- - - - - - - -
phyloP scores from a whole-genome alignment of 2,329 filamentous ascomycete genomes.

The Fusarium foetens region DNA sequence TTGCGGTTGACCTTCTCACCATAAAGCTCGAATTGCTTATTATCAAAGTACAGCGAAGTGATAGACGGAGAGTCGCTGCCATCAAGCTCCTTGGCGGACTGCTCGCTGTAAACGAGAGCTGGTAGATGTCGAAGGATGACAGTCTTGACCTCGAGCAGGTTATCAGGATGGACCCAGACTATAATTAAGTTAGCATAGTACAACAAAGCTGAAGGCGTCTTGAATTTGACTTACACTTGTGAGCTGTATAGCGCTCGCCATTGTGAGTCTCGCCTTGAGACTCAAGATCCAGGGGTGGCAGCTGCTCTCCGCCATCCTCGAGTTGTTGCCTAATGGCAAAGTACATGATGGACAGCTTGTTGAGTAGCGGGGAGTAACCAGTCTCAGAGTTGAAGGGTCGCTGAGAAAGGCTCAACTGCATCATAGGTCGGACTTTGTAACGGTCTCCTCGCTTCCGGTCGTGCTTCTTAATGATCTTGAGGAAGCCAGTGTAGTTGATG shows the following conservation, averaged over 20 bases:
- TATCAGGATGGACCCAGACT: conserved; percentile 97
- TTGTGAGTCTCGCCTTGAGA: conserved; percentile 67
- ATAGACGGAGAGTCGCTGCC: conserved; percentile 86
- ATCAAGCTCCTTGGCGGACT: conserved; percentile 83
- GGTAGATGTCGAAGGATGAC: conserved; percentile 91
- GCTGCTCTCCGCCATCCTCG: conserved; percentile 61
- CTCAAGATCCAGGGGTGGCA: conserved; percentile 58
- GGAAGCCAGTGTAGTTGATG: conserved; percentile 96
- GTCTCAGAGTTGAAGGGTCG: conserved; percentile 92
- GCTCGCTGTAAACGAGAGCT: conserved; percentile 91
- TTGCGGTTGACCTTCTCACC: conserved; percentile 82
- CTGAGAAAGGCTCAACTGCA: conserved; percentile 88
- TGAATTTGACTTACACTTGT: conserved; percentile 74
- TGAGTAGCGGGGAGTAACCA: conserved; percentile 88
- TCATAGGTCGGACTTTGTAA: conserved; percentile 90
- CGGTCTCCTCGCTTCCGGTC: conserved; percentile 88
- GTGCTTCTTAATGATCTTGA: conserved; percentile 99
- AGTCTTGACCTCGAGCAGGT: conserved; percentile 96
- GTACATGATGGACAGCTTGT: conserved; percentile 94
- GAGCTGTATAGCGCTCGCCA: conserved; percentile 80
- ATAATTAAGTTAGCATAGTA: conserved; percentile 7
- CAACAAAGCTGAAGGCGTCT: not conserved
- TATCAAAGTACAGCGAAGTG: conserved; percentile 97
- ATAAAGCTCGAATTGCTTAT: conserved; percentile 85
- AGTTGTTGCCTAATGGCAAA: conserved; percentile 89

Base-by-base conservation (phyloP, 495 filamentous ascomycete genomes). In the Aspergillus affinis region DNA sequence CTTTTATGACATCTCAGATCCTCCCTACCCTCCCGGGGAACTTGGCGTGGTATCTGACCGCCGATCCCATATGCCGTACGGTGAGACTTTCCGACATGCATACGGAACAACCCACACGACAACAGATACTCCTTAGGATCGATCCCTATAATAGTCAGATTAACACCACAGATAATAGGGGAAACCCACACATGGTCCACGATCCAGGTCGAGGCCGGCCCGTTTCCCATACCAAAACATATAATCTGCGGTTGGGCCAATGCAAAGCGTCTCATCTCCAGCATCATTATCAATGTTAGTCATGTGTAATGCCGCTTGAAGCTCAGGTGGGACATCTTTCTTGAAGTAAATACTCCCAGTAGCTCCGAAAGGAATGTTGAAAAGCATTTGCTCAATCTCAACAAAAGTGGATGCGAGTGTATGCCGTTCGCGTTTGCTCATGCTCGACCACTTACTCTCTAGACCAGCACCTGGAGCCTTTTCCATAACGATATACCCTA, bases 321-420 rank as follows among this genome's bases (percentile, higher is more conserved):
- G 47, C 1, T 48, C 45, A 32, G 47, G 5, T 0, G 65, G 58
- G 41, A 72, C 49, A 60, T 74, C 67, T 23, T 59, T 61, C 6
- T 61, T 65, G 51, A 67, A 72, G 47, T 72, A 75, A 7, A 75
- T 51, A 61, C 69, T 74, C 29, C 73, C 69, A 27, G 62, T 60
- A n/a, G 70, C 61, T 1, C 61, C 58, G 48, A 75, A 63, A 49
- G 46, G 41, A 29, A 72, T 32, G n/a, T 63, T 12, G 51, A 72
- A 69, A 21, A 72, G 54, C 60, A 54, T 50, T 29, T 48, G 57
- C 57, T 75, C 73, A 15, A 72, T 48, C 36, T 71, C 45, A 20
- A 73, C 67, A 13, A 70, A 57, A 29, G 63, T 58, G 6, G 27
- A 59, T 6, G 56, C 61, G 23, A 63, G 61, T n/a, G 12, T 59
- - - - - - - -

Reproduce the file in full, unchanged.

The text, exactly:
phyloP scores from a whole-genome alignment of 2,329 filamentous ascomycete genomes.

The Fusarium foetens region DNA sequence TTGCGGTTGACCTTCTCACCATAAAGCTCGAATTGCTTATTATCAAAGTACAGCGAAGTGATAGACGGAGAGTCGCTGCCATCAAGCTCCTTGGCGGACTGCTCGCTGTAAACGAGAGCTGGTAGATGTCGAAGGATGACAGTCTTGACCTCGAGCAGGTTATCAGGATGGACCCAGACTATAATTAAGTTAGCATAGTACAACAAAGCTGAAGGCGTCTTGAATTTGACTTACACTTGTGAGCTGTATAGCGCTCGCCATTGTGAGTCTCGCCTTGAGACTCAAGATCCAGGGGTGGCAGCTGCTCTCCGCCATCCTCGAGTTGTTGCCTAATGGCAAAGTACATGATGGACAGCTTGTTGAGTAGCGGGGAGTAACCAGTCTCAGAGTTGAAGGGTCGCTGAGAAAGGCTCAACTGCATCATAGGTCGGACTTTGTAACGGTCTCCTCGCTTCCGGTCGTGCTTCTTAATGATCTTGAGGAAGCCAGTGTAGTTGATG shows the following conservation, averaged over 20 bases:
- TATCAGGATGGACCCAGACT: conserved; percentile 97
- TTGTGAGTCTCGCCTTGAGA: conserved; percentile 67
- ATAGACGGAGAGTCGCTGCC: conserved; percentile 86
- ATCAAGCTCCTTGGCGGACT: conserved; percentile 83
- GGTAGATGTCGAAGGATGAC: conserved; percentile 91
- GCTGCTCTCCGCCATCCTCG: conserved; percentile 61
- CTCAAGATCCAGGGGTGGCA: conserved; percentile 58
- GGAAGCCAGTGTAGTTGATG: conserved; percentile 96
- GTCTCAGAGTTGAAGGGTCG: conserved; percentile 92
- GCTCGCTGTAAACGAGAGCT: conserved; percentile 91
- TTGCGGTTGACCTTCTCACC: conserved; percentile 82
- CTGAGAAAGGCTCAACTGCA: conserved; percentile 88
- TGAATTTGACTTACACTTGT: conserved; percentile 74
- TGAGTAGCGGGGAGTAACCA: conserved; percentile 88
- TCATAGGTCGGACTTTGTAA: conserved; percentile 90
- CGGTCTCCTCGCTTCCGGTC: conserved; percentile 88
- GTGCTTCTTAATGATCTTGA: conserved; percentile 99
- AGTCTTGACCTCGAGCAGGT: conserved; percentile 96
- GTACATGATGGACAGCTTGT: conserved; percentile 94
- GAGCTGTATAGCGCTCGCCA: conserved; percentile 80
- ATAATTAAGTTAGCATAGTA: conserved; percentile 7
- CAACAAAGCTGAAGGCGTCT: not conserved
- TATCAAAGTACAGCGAAGTG: conserved; percentile 97
- ATAAAGCTCGAATTGCTTAT: conserved; percentile 85
- AGTTGTTGCCTAATGGCAAA: conserved; percentile 89

Base-by-base conservation (phyloP, 495 filamentous ascomycete genomes). In the Aspergillus affinis region DNA sequence CTTTTATGACATCTCAGATCCTCCCTACCCTCCCGGGGAACTTGGCGTGGTATCTGACCGCCGATCCCATATGCCGTACGGTGAGACTTTCCGACATGCATACGGAACAACCCACACGACAACAGATACTCCTTAGGATCGATCCCTATAATAGTCAGATTAACACCACAGATAATAGGGGAAACCCACACATGGTCCACGATCCAGGTCGAGGCCGGCCCGTTTCCCATACCAAAACATATAATCTGCGGTTGGGCCAATGCAAAGCGTCTCATCTCCAGCATCATTATCAATGTTAGTCATGTGTAATGCCGCTTGAAGCTCAGGTGGGACATCTTTCTTGAAGTAAATACTCCCAGTAGCTCCGAAAGGAATGTTGAAAAGCATTTGCTCAATCTCAACAAAAGTGGATGCGAGTGTATGCCGTTCGCGTTTGCTCATGCTCGACCACTTACTCTCTAGACCAGCACCTGGAGCCTTTTCCATAACGATATACCCTA, bases 321-420 rank as follows among this genome's bases (percentile, higher is more conserved):
- G 47, C 1, T 48, C 45, A 32, G 47, G 5, T 0, G 65, G 58
- G 41, A 72, C 49, A 60, T 74, C 67, T 23, T 59, T 61, C 6
- T 61, T 65, G 51, A 67, A 72, G 47, T 72, A 75, A 7, A 75
- T 51, A 61, C 69, T 74, C 29, C 73, C 69, A 27, G 62, T 60
- A n/a, G 70, C 61, T 1, C 61, C 58, G 48, A 75, A 63, A 49
- G 46, G 41, A 29, A 72, T 32, G n/a, T 63, T 12, G 51, A 72
- A 69, A 21, A 72, G 54, C 60, A 54, T 50, T 29, T 48, G 57
- C 57, T 75, C 73, A 15, A 72, T 48, C 36, T 71, C 45, A 20
- A 73, C 67, A 13, A 70, A 57, A 29, G 63, T 58, G 6, G 27
- A 59, T 6, G 56, C 61, G 23, A 63, G 61, T n/a, G 12, T 59